by Staff Writers
Beijing (AFP) June 18, 2011
Authorities in China have arrested 19 people suspected of "provoking incidents" during three days of riots in the country's southern industrial heartland, state media said Saturday.
The violence in Guangdong province was the latest in a series of flare-ups in the country, which analysts say highlight resentment towards an unresponsive government.
The clashes in Xintang, a district in the greater Guangzhou area, began on June 10 after rumours spread that police had beaten a street hawker to death and manhandled his pregnant wife.
"On June 15 the judicial authorities arrested 19 people suspected of obstructing the work of the police, provoking incidents and deliberately destroying property," the Zengcheng Daily said Friday in an article published on a local government website.
The article stressed that nobody was killed in the clashes and said "armed police did not carry lethal weapons or fire a single shot".
"There was no confrontation between police and the civilian population, nor between the local population and migrants," the article said.
But television images of the unrest showed hundreds of officers and armoured vehicles deployed, with people hurling bricks and bottles at local officials and police, and vandalising ATMs and police posts.
The official state news agency Xinhua ran a long article on Saturday highlighting wealth inequalities and social division between locals and migrant workers in the area.
Official statistics show that Xintang has a local population of around 200,000 but as many as 500,000 to 600,000 unregistered migrant workers without access to public services, Xinhua said.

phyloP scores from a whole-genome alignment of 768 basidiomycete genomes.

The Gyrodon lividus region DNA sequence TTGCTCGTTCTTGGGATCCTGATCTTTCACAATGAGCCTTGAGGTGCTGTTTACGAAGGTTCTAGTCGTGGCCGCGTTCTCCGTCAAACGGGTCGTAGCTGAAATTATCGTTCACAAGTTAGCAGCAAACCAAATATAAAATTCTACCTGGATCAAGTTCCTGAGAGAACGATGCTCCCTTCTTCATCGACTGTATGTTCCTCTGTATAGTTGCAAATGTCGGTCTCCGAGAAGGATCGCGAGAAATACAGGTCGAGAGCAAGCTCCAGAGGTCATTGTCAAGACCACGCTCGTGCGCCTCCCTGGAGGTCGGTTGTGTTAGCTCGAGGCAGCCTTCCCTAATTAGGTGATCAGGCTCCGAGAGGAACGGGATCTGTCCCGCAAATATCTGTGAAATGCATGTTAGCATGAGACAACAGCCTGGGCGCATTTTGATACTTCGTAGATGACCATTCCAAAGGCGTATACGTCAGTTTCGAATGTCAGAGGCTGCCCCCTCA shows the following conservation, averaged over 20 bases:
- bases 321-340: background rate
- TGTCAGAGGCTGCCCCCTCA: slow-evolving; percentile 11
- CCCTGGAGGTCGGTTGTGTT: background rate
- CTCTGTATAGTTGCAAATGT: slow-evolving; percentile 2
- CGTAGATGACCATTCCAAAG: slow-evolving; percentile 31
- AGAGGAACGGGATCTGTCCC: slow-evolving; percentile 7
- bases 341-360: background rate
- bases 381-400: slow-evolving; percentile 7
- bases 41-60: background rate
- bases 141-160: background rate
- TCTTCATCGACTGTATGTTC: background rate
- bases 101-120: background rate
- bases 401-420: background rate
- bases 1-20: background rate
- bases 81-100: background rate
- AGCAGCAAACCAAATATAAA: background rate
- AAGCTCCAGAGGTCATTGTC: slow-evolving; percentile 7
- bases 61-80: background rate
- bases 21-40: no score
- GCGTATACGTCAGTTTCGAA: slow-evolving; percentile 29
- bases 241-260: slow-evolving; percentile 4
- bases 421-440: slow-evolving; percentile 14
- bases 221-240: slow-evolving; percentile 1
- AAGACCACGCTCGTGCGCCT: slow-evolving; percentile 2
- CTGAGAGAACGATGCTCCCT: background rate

The man rumoured to have been killed was presented at a news conference by authorities last Sunday, telling reporters that he, his wife and their unborn baby girl were "doing very well".
Police said they had detained a person suspected of spreading rumours on the Internet that triggered the clashes.
The public security bureau in Guangzhou city announced on its official page on Weibo, China's equivalent of Twitter, that the suspect surnamed Chen was detained Tuesday and had confessed to publishing false information online.
Elsewhere in Guangdong province, hundreds of workers went on strike at a watch factory this week in protest at long working hours, the Southern Metropolitan Daily reported.
The Guangzhou riots followed hot on the heels of a mass protest in the central province of Hubei on June 9, when 1,500 people clashed with riot squads following the alleged death in police custody of a local legislator.
Earlier this month, hundreds of people battled police and destroyed cars in another incident in Guangdong, after a factory worker was wounded in a knife attack over a wage dispute.
And in late May, thousands of ethnic Mongols protested in northern China for several days after the killing of a herder laid bare simmering anger over what some perceive as Chinese oppression.
The protests have compounded the jitters of a government already wary about the potential for Arab-style unrest to spread to China, and for rising inflation to spark more violence.
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China says corrupt officials flee with $120 bn
Beijing (AFP) June 17, 2011
Corrupt Chinese officials siphoned more than $120 billion out of the country in less than two decades, the central bank has said in a study highlighting the widespread scourge of government graft. Between 16,000 and 18,000 government officials and executives of state-owned firms have fled China or simply vanished with up to 800 billion yuan ($123.7 billion) in illegal gains, according to the ... read more
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